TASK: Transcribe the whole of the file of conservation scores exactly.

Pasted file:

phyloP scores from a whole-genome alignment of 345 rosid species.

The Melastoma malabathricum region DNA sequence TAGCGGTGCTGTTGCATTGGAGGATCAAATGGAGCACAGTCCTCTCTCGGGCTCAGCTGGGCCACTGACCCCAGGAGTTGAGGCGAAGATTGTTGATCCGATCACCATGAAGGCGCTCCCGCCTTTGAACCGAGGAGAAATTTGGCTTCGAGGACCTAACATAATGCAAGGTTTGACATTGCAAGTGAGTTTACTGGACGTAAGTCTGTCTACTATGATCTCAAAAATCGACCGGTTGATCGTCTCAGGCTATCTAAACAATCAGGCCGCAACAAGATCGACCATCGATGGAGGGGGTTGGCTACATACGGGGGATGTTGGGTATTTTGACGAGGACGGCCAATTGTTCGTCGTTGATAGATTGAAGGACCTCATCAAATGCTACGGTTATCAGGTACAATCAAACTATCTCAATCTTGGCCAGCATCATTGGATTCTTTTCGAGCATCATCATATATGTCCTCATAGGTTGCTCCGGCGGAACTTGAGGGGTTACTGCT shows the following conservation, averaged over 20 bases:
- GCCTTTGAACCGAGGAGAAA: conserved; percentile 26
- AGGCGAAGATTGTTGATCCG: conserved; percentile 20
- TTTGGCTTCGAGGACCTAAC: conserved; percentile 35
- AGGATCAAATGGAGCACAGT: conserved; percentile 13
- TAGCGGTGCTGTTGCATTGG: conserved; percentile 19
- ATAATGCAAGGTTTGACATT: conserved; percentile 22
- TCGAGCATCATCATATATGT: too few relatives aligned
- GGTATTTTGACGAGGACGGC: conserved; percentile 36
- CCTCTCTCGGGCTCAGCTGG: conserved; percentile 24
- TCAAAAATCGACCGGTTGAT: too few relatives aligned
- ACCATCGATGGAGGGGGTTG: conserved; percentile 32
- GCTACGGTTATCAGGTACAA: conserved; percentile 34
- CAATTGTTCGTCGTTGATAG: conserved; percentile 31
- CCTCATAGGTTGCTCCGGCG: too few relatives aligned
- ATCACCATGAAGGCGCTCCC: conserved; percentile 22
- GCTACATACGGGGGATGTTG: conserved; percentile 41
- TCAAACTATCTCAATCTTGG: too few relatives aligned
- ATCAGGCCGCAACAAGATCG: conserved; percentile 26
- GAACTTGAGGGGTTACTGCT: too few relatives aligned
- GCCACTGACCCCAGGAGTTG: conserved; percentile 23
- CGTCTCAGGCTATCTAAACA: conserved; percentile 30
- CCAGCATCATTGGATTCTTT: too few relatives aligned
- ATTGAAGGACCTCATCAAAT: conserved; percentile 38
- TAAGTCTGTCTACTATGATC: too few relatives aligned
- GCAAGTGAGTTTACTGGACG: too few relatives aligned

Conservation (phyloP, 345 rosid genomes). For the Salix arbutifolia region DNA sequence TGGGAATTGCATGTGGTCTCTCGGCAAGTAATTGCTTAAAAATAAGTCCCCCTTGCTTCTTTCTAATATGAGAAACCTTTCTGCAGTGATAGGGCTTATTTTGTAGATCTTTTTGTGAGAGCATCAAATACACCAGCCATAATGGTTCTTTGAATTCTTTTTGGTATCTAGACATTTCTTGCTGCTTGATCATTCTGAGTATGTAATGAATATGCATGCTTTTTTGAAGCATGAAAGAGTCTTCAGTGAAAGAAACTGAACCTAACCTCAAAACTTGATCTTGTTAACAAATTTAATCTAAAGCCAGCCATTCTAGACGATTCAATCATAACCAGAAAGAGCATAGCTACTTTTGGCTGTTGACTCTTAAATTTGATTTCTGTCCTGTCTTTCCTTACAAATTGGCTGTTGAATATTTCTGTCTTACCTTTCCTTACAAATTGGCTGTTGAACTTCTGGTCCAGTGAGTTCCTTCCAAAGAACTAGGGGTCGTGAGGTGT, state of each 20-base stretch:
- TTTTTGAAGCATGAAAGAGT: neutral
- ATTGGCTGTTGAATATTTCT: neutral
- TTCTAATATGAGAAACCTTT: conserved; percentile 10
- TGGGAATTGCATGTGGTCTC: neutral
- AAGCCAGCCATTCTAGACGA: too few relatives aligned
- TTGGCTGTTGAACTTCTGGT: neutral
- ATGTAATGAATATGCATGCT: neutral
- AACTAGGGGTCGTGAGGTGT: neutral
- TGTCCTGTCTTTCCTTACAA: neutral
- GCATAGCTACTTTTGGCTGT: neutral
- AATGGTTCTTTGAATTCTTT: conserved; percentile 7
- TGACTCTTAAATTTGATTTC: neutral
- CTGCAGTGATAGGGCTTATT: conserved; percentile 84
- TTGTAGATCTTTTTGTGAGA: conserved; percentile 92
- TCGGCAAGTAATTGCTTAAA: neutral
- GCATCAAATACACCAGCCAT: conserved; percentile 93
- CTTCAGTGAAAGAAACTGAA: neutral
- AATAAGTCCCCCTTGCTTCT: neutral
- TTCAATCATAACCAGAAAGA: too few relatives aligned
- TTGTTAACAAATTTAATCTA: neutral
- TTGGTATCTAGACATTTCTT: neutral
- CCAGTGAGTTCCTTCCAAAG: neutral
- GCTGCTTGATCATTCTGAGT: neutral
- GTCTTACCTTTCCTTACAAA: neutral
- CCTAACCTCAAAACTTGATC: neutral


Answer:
phyloP scores from a whole-genome alignment of 345 rosid species.

The Melastoma malabathricum region DNA sequence TAGCGGTGCTGTTGCATTGGAGGATCAAATGGAGCACAGTCCTCTCTCGGGCTCAGCTGGGCCACTGACCCCAGGAGTTGAGGCGAAGATTGTTGATCCGATCACCATGAAGGCGCTCCCGCCTTTGAACCGAGGAGAAATTTGGCTTCGAGGACCTAACATAATGCAAGGTTTGACATTGCAAGTGAGTTTACTGGACGTAAGTCTGTCTACTATGATCTCAAAAATCGACCGGTTGATCGTCTCAGGCTATCTAAACAATCAGGCCGCAACAAGATCGACCATCGATGGAGGGGGTTGGCTACATACGGGGGATGTTGGGTATTTTGACGAGGACGGCCAATTGTTCGTCGTTGATAGATTGAAGGACCTCATCAAATGCTACGGTTATCAGGTACAATCAAACTATCTCAATCTTGGCCAGCATCATTGGATTCTTTTCGAGCATCATCATATATGTCCTCATAGGTTGCTCCGGCGGAACTTGAGGGGTTACTGCT shows the following conservation, averaged over 20 bases:
- GCCTTTGAACCGAGGAGAAA: conserved; percentile 26
- AGGCGAAGATTGTTGATCCG: conserved; percentile 20
- TTTGGCTTCGAGGACCTAAC: conserved; percentile 35
- AGGATCAAATGGAGCACAGT: conserved; percentile 13
- TAGCGGTGCTGTTGCATTGG: conserved; percentile 19
- ATAATGCAAGGTTTGACATT: conserved; percentile 22
- TCGAGCATCATCATATATGT: too few relatives aligned
- GGTATTTTGACGAGGACGGC: conserved; percentile 36
- CCTCTCTCGGGCTCAGCTGG: conserved; percentile 24
- TCAAAAATCGACCGGTTGAT: too few relatives aligned
- ACCATCGATGGAGGGGGTTG: conserved; percentile 32
- GCTACGGTTATCAGGTACAA: conserved; percentile 34
- CAATTGTTCGTCGTTGATAG: conserved; percentile 31
- CCTCATAGGTTGCTCCGGCG: too few relatives aligned
- ATCACCATGAAGGCGCTCCC: conserved; percentile 22
- GCTACATACGGGGGATGTTG: conserved; percentile 41
- TCAAACTATCTCAATCTTGG: too few relatives aligned
- ATCAGGCCGCAACAAGATCG: conserved; percentile 26
- GAACTTGAGGGGTTACTGCT: too few relatives aligned
- GCCACTGACCCCAGGAGTTG: conserved; percentile 23
- CGTCTCAGGCTATCTAAACA: conserved; percentile 30
- CCAGCATCATTGGATTCTTT: too few relatives aligned
- ATTGAAGGACCTCATCAAAT: conserved; percentile 38
- TAAGTCTGTCTACTATGATC: too few relatives aligned
- GCAAGTGAGTTTACTGGACG: too few relatives aligned

Conservation (phyloP, 345 rosid genomes). For the Salix arbutifolia region DNA sequence TGGGAATTGCATGTGGTCTCTCGGCAAGTAATTGCTTAAAAATAAGTCCCCCTTGCTTCTTTCTAATATGAGAAACCTTTCTGCAGTGATAGGGCTTATTTTGTAGATCTTTTTGTGAGAGCATCAAATACACCAGCCATAATGGTTCTTTGAATTCTTTTTGGTATCTAGACATTTCTTGCTGCTTGATCATTCTGAGTATGTAATGAATATGCATGCTTTTTTGAAGCATGAAAGAGTCTTCAGTGAAAGAAACTGAACCTAACCTCAAAACTTGATCTTGTTAACAAATTTAATCTAAAGCCAGCCATTCTAGACGATTCAATCATAACCAGAAAGAGCATAGCTACTTTTGGCTGTTGACTCTTAAATTTGATTTCTGTCCTGTCTTTCCTTACAAATTGGCTGTTGAATATTTCTGTCTTACCTTTCCTTACAAATTGGCTGTTGAACTTCTGGTCCAGTGAGTTCCTTCCAAAGAACTAGGGGTCGTGAGGTGT, state of each 20-base stretch:
- TTTTTGAAGCATGAAAGAGT: neutral
- ATTGGCTGTTGAATATTTCT: neutral
- TTCTAATATGAGAAACCTTT: conserved; percentile 10
- TGGGAATTGCATGTGGTCTC: neutral
- AAGCCAGCCATTCTAGACGA: too few relatives aligned
- TTGGCTGTTGAACTTCTGGT: neutral
- ATGTAATGAATATGCATGCT: neutral
- AACTAGGGGTCGTGAGGTGT: neutral
- TGTCCTGTCTTTCCTTACAA: neutral
- GCATAGCTACTTTTGGCTGT: neutral
- AATGGTTCTTTGAATTCTTT: conserved; percentile 7
- TGACTCTTAAATTTGATTTC: neutral
- CTGCAGTGATAGGGCTTATT: conserved; percentile 84
- TTGTAGATCTTTTTGTGAGA: conserved; percentile 92
- TCGGCAAGTAATTGCTTAAA: neutral
- GCATCAAATACACCAGCCAT: conserved; percentile 93
- CTTCAGTGAAAGAAACTGAA: neutral
- AATAAGTCCCCCTTGCTTCT: neutral
- TTCAATCATAACCAGAAAGA: too few relatives aligned
- TTGTTAACAAATTTAATCTA: neutral
- TTGGTATCTAGACATTTCTT: neutral
- CCAGTGAGTTCCTTCCAAAG: neutral
- GCTGCTTGATCATTCTGAGT: neutral
- GTCTTACCTTTCCTTACAAA: neutral
- CCTAACCTCAAAACTTGATC: neutral